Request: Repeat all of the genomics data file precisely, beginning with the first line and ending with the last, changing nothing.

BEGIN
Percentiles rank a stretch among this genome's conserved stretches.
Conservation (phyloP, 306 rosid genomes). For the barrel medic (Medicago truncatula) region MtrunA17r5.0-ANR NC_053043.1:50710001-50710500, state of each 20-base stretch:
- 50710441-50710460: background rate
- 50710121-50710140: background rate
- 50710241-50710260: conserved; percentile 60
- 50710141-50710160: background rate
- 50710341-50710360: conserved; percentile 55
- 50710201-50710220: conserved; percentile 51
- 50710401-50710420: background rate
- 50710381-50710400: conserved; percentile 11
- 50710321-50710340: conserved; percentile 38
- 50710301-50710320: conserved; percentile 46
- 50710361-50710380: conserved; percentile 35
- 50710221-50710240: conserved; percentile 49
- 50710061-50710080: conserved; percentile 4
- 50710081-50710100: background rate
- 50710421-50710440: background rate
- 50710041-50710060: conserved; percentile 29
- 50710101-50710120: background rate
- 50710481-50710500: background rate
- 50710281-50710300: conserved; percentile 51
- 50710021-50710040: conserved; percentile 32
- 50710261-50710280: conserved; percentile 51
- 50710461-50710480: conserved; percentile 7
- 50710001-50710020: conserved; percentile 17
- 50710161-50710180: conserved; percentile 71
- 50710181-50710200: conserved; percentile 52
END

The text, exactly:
Percentiles rank a stretch among this genome's conserved stretches.
Conservation (phyloP, 306 rosid genomes). For the barrel medic (Medicago truncatula) region MtrunA17r5.0-ANR NC_053043.1:50710001-50710500, state of each 20-base stretch:
- 50710441-50710460: background rate
- 50710121-50710140: background rate
- 50710241-50710260: conserved; percentile 60
- 50710141-50710160: background rate
- 50710341-50710360: conserved; percentile 55
- 50710201-50710220: conserved; percentile 51
- 50710401-50710420: background rate
- 50710381-50710400: conserved; percentile 11
- 50710321-50710340: conserved; percentile 38
- 50710301-50710320: conserved; percentile 46
- 50710361-50710380: conserved; percentile 35
- 50710221-50710240: conserved; percentile 49
- 50710061-50710080: conserved; percentile 4
- 50710081-50710100: background rate
- 50710421-50710440: background rate
- 50710041-50710060: conserved; percentile 29
- 50710101-50710120: background rate
- 50710481-50710500: background rate
- 50710281-50710300: conserved; percentile 51
- 50710021-50710040: conserved; percentile 32
- 50710261-50710280: conserved; percentile 51
- 50710461-50710480: conserved; percentile 7
- 50710001-50710020: conserved; percentile 17
- 50710161-50710180: conserved; percentile 71
- 50710181-50710200: conserved; percentile 52